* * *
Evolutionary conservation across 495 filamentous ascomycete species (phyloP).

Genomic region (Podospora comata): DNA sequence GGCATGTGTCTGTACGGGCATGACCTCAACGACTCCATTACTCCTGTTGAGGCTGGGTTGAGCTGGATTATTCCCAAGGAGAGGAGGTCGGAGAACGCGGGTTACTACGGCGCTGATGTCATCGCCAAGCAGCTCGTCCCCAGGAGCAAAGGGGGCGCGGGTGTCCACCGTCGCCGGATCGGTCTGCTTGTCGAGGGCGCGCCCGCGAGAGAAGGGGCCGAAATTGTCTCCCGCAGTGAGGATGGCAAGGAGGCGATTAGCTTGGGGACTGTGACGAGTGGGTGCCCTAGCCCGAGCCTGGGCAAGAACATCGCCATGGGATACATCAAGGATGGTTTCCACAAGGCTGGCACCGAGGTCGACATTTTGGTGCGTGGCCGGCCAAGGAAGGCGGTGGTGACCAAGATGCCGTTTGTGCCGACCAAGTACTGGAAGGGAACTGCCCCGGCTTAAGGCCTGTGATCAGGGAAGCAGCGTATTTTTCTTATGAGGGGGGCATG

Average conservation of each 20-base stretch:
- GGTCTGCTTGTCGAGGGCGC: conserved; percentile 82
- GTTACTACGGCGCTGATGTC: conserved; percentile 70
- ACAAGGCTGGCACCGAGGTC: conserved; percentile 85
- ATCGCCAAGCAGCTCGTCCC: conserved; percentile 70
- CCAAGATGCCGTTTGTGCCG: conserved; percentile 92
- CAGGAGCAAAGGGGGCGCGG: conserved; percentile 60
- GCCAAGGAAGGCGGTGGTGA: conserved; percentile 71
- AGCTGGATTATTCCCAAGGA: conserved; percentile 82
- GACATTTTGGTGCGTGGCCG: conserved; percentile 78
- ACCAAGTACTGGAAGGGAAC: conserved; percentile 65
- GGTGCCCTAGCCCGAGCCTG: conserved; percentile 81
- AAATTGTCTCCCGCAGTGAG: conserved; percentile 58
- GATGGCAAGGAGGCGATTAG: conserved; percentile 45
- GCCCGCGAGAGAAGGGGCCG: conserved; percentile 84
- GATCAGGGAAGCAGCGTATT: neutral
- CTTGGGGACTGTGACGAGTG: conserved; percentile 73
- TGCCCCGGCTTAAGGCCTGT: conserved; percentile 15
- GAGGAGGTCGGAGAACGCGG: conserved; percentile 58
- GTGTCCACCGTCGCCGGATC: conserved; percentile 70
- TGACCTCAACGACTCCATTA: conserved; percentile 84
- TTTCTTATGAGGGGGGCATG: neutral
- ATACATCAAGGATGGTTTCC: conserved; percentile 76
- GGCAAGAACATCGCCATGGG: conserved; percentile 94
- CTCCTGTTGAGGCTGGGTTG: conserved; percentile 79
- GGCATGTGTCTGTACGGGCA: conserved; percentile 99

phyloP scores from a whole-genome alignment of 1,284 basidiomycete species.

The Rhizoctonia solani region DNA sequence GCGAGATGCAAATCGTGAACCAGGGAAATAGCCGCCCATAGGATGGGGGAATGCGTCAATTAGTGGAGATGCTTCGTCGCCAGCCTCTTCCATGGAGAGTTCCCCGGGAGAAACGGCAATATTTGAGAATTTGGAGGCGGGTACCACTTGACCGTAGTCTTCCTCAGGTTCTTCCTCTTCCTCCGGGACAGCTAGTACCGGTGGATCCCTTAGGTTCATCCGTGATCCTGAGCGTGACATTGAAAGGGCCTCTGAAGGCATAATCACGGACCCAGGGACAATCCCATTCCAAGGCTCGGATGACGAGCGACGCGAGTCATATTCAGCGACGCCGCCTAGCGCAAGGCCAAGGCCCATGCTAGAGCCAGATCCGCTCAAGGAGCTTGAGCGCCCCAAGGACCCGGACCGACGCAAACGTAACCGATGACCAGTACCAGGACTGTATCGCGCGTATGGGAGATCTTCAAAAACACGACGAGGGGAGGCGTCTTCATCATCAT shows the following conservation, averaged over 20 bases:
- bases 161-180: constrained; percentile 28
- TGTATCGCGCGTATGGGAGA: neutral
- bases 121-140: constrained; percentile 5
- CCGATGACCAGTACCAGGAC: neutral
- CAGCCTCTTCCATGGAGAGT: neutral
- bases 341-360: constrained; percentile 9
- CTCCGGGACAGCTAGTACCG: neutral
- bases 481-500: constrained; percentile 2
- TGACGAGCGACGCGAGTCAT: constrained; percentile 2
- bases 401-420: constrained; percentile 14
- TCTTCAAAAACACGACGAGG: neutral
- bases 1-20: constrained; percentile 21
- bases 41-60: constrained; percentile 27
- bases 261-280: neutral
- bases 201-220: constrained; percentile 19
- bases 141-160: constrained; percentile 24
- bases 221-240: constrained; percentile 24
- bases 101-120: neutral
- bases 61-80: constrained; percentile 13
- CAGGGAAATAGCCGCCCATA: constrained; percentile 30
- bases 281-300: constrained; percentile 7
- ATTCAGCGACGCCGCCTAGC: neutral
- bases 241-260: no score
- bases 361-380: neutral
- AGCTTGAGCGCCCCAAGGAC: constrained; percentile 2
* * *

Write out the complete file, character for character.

Evolutionary conservation across 495 filamentous ascomycete species (phyloP).

Genomic region (Podospora comata): DNA sequence GGCATGTGTCTGTACGGGCATGACCTCAACGACTCCATTACTCCTGTTGAGGCTGGGTTGAGCTGGATTATTCCCAAGGAGAGGAGGTCGGAGAACGCGGGTTACTACGGCGCTGATGTCATCGCCAAGCAGCTCGTCCCCAGGAGCAAAGGGGGCGCGGGTGTCCACCGTCGCCGGATCGGTCTGCTTGTCGAGGGCGCGCCCGCGAGAGAAGGGGCCGAAATTGTCTCCCGCAGTGAGGATGGCAAGGAGGCGATTAGCTTGGGGACTGTGACGAGTGGGTGCCCTAGCCCGAGCCTGGGCAAGAACATCGCCATGGGATACATCAAGGATGGTTTCCACAAGGCTGGCACCGAGGTCGACATTTTGGTGCGTGGCCGGCCAAGGAAGGCGGTGGTGACCAAGATGCCGTTTGTGCCGACCAAGTACTGGAAGGGAACTGCCCCGGCTTAAGGCCTGTGATCAGGGAAGCAGCGTATTTTTCTTATGAGGGGGGCATG

Average conservation of each 20-base stretch:
- GGTCTGCTTGTCGAGGGCGC: conserved; percentile 82
- GTTACTACGGCGCTGATGTC: conserved; percentile 70
- ACAAGGCTGGCACCGAGGTC: conserved; percentile 85
- ATCGCCAAGCAGCTCGTCCC: conserved; percentile 70
- CCAAGATGCCGTTTGTGCCG: conserved; percentile 92
- CAGGAGCAAAGGGGGCGCGG: conserved; percentile 60
- GCCAAGGAAGGCGGTGGTGA: conserved; percentile 71
- AGCTGGATTATTCCCAAGGA: conserved; percentile 82
- GACATTTTGGTGCGTGGCCG: conserved; percentile 78
- ACCAAGTACTGGAAGGGAAC: conserved; percentile 65
- GGTGCCCTAGCCCGAGCCTG: conserved; percentile 81
- AAATTGTCTCCCGCAGTGAG: conserved; percentile 58
- GATGGCAAGGAGGCGATTAG: conserved; percentile 45
- GCCCGCGAGAGAAGGGGCCG: conserved; percentile 84
- GATCAGGGAAGCAGCGTATT: neutral
- CTTGGGGACTGTGACGAGTG: conserved; percentile 73
- TGCCCCGGCTTAAGGCCTGT: conserved; percentile 15
- GAGGAGGTCGGAGAACGCGG: conserved; percentile 58
- GTGTCCACCGTCGCCGGATC: conserved; percentile 70
- TGACCTCAACGACTCCATTA: conserved; percentile 84
- TTTCTTATGAGGGGGGCATG: neutral
- ATACATCAAGGATGGTTTCC: conserved; percentile 76
- GGCAAGAACATCGCCATGGG: conserved; percentile 94
- CTCCTGTTGAGGCTGGGTTG: conserved; percentile 79
- GGCATGTGTCTGTACGGGCA: conserved; percentile 99

phyloP scores from a whole-genome alignment of 1,284 basidiomycete species.

The Rhizoctonia solani region DNA sequence GCGAGATGCAAATCGTGAACCAGGGAAATAGCCGCCCATAGGATGGGGGAATGCGTCAATTAGTGGAGATGCTTCGTCGCCAGCCTCTTCCATGGAGAGTTCCCCGGGAGAAACGGCAATATTTGAGAATTTGGAGGCGGGTACCACTTGACCGTAGTCTTCCTCAGGTTCTTCCTCTTCCTCCGGGACAGCTAGTACCGGTGGATCCCTTAGGTTCATCCGTGATCCTGAGCGTGACATTGAAAGGGCCTCTGAAGGCATAATCACGGACCCAGGGACAATCCCATTCCAAGGCTCGGATGACGAGCGACGCGAGTCATATTCAGCGACGCCGCCTAGCGCAAGGCCAAGGCCCATGCTAGAGCCAGATCCGCTCAAGGAGCTTGAGCGCCCCAAGGACCCGGACCGACGCAAACGTAACCGATGACCAGTACCAGGACTGTATCGCGCGTATGGGAGATCTTCAAAAACACGACGAGGGGAGGCGTCTTCATCATCAT shows the following conservation, averaged over 20 bases:
- bases 161-180: constrained; percentile 28
- TGTATCGCGCGTATGGGAGA: neutral
- bases 121-140: constrained; percentile 5
- CCGATGACCAGTACCAGGAC: neutral
- CAGCCTCTTCCATGGAGAGT: neutral
- bases 341-360: constrained; percentile 9
- CTCCGGGACAGCTAGTACCG: neutral
- bases 481-500: constrained; percentile 2
- TGACGAGCGACGCGAGTCAT: constrained; percentile 2
- bases 401-420: constrained; percentile 14
- TCTTCAAAAACACGACGAGG: neutral
- bases 1-20: constrained; percentile 21
- bases 41-60: constrained; percentile 27
- bases 261-280: neutral
- bases 201-220: constrained; percentile 19
- bases 141-160: constrained; percentile 24
- bases 221-240: constrained; percentile 24
- bases 101-120: neutral
- bases 61-80: constrained; percentile 13
- CAGGGAAATAGCCGCCCATA: constrained; percentile 30
- bases 281-300: constrained; percentile 7
- ATTCAGCGACGCCGCCTAGC: neutral
- bases 241-260: no score
- bases 361-380: neutral
- AGCTTGAGCGCCCCAAGGAC: constrained; percentile 2